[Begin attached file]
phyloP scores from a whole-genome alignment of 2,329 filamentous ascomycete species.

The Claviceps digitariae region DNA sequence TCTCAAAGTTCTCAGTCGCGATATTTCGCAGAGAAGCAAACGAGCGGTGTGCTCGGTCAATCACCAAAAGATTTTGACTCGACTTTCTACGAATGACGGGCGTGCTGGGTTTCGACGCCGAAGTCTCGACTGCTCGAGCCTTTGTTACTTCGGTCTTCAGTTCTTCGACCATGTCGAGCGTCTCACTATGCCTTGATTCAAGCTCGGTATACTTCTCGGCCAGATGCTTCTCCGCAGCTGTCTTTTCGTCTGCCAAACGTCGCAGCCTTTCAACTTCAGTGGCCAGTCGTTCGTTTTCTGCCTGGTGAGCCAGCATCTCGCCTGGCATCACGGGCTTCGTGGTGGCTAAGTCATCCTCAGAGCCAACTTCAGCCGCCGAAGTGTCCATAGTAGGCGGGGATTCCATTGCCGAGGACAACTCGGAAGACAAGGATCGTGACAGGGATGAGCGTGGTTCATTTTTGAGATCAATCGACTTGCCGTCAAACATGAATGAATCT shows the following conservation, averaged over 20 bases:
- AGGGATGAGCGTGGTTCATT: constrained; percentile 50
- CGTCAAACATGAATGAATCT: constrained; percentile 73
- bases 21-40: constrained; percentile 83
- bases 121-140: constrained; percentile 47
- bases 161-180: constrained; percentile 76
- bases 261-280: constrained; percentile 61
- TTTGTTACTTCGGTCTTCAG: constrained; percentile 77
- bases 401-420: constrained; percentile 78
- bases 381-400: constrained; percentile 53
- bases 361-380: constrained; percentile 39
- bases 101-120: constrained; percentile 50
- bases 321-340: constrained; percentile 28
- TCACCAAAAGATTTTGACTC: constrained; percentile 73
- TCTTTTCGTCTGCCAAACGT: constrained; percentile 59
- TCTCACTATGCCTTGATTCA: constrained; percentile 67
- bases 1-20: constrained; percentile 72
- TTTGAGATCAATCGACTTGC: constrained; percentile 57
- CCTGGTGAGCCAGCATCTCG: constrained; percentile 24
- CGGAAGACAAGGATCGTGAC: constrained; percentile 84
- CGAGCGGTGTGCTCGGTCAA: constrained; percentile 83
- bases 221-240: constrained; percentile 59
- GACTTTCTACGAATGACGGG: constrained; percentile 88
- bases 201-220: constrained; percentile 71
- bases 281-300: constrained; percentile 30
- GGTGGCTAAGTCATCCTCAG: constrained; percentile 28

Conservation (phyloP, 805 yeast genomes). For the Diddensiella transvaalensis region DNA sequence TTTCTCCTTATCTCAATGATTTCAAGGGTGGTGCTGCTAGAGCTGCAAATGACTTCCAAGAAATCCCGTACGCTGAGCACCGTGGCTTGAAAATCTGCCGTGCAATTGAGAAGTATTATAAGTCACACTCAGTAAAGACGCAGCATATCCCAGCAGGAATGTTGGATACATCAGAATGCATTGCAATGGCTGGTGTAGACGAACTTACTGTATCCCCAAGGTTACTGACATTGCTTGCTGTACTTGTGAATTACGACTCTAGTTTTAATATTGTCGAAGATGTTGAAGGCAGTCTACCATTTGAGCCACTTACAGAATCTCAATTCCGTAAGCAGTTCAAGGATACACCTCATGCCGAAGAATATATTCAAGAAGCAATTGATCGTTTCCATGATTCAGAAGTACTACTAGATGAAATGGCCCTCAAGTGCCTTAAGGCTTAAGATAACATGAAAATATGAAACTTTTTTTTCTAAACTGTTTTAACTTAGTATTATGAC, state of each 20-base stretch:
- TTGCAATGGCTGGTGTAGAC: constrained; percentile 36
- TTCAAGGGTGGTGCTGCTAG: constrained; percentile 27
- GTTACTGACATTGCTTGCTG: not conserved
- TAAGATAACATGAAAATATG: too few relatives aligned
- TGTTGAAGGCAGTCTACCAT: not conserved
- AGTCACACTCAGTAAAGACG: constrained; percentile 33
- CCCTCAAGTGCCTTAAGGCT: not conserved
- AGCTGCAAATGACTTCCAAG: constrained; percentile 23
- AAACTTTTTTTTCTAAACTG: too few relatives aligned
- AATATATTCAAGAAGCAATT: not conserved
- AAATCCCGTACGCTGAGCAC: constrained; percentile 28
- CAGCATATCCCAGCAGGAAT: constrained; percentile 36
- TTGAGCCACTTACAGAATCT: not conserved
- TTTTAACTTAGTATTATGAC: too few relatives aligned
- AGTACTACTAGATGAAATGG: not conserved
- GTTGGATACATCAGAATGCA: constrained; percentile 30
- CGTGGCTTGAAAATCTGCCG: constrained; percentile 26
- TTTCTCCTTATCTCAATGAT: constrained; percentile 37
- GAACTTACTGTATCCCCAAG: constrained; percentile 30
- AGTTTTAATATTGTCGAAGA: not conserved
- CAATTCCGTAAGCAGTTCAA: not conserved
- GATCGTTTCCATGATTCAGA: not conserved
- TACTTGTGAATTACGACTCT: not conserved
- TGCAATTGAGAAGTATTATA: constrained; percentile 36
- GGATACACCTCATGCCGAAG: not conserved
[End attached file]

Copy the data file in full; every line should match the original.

phyloP scores from a whole-genome alignment of 2,329 filamentous ascomycete species.

The Claviceps digitariae region DNA sequence TCTCAAAGTTCTCAGTCGCGATATTTCGCAGAGAAGCAAACGAGCGGTGTGCTCGGTCAATCACCAAAAGATTTTGACTCGACTTTCTACGAATGACGGGCGTGCTGGGTTTCGACGCCGAAGTCTCGACTGCTCGAGCCTTTGTTACTTCGGTCTTCAGTTCTTCGACCATGTCGAGCGTCTCACTATGCCTTGATTCAAGCTCGGTATACTTCTCGGCCAGATGCTTCTCCGCAGCTGTCTTTTCGTCTGCCAAACGTCGCAGCCTTTCAACTTCAGTGGCCAGTCGTTCGTTTTCTGCCTGGTGAGCCAGCATCTCGCCTGGCATCACGGGCTTCGTGGTGGCTAAGTCATCCTCAGAGCCAACTTCAGCCGCCGAAGTGTCCATAGTAGGCGGGGATTCCATTGCCGAGGACAACTCGGAAGACAAGGATCGTGACAGGGATGAGCGTGGTTCATTTTTGAGATCAATCGACTTGCCGTCAAACATGAATGAATCT shows the following conservation, averaged over 20 bases:
- AGGGATGAGCGTGGTTCATT: constrained; percentile 50
- CGTCAAACATGAATGAATCT: constrained; percentile 73
- bases 21-40: constrained; percentile 83
- bases 121-140: constrained; percentile 47
- bases 161-180: constrained; percentile 76
- bases 261-280: constrained; percentile 61
- TTTGTTACTTCGGTCTTCAG: constrained; percentile 77
- bases 401-420: constrained; percentile 78
- bases 381-400: constrained; percentile 53
- bases 361-380: constrained; percentile 39
- bases 101-120: constrained; percentile 50
- bases 321-340: constrained; percentile 28
- TCACCAAAAGATTTTGACTC: constrained; percentile 73
- TCTTTTCGTCTGCCAAACGT: constrained; percentile 59
- TCTCACTATGCCTTGATTCA: constrained; percentile 67
- bases 1-20: constrained; percentile 72
- TTTGAGATCAATCGACTTGC: constrained; percentile 57
- CCTGGTGAGCCAGCATCTCG: constrained; percentile 24
- CGGAAGACAAGGATCGTGAC: constrained; percentile 84
- CGAGCGGTGTGCTCGGTCAA: constrained; percentile 83
- bases 221-240: constrained; percentile 59
- GACTTTCTACGAATGACGGG: constrained; percentile 88
- bases 201-220: constrained; percentile 71
- bases 281-300: constrained; percentile 30
- GGTGGCTAAGTCATCCTCAG: constrained; percentile 28

Conservation (phyloP, 805 yeast genomes). For the Diddensiella transvaalensis region DNA sequence TTTCTCCTTATCTCAATGATTTCAAGGGTGGTGCTGCTAGAGCTGCAAATGACTTCCAAGAAATCCCGTACGCTGAGCACCGTGGCTTGAAAATCTGCCGTGCAATTGAGAAGTATTATAAGTCACACTCAGTAAAGACGCAGCATATCCCAGCAGGAATGTTGGATACATCAGAATGCATTGCAATGGCTGGTGTAGACGAACTTACTGTATCCCCAAGGTTACTGACATTGCTTGCTGTACTTGTGAATTACGACTCTAGTTTTAATATTGTCGAAGATGTTGAAGGCAGTCTACCATTTGAGCCACTTACAGAATCTCAATTCCGTAAGCAGTTCAAGGATACACCTCATGCCGAAGAATATATTCAAGAAGCAATTGATCGTTTCCATGATTCAGAAGTACTACTAGATGAAATGGCCCTCAAGTGCCTTAAGGCTTAAGATAACATGAAAATATGAAACTTTTTTTTCTAAACTGTTTTAACTTAGTATTATGAC, state of each 20-base stretch:
- TTGCAATGGCTGGTGTAGAC: constrained; percentile 36
- TTCAAGGGTGGTGCTGCTAG: constrained; percentile 27
- GTTACTGACATTGCTTGCTG: not conserved
- TAAGATAACATGAAAATATG: too few relatives aligned
- TGTTGAAGGCAGTCTACCAT: not conserved
- AGTCACACTCAGTAAAGACG: constrained; percentile 33
- CCCTCAAGTGCCTTAAGGCT: not conserved
- AGCTGCAAATGACTTCCAAG: constrained; percentile 23
- AAACTTTTTTTTCTAAACTG: too few relatives aligned
- AATATATTCAAGAAGCAATT: not conserved
- AAATCCCGTACGCTGAGCAC: constrained; percentile 28
- CAGCATATCCCAGCAGGAAT: constrained; percentile 36
- TTGAGCCACTTACAGAATCT: not conserved
- TTTTAACTTAGTATTATGAC: too few relatives aligned
- AGTACTACTAGATGAAATGG: not conserved
- GTTGGATACATCAGAATGCA: constrained; percentile 30
- CGTGGCTTGAAAATCTGCCG: constrained; percentile 26
- TTTCTCCTTATCTCAATGAT: constrained; percentile 37
- GAACTTACTGTATCCCCAAG: constrained; percentile 30
- AGTTTTAATATTGTCGAAGA: not conserved
- CAATTCCGTAAGCAGTTCAA: not conserved
- GATCGTTTCCATGATTCAGA: not conserved
- TACTTGTGAATTACGACTCT: not conserved
- TGCAATTGAGAAGTATTATA: constrained; percentile 36
- GGATACACCTCATGCCGAAG: not conserved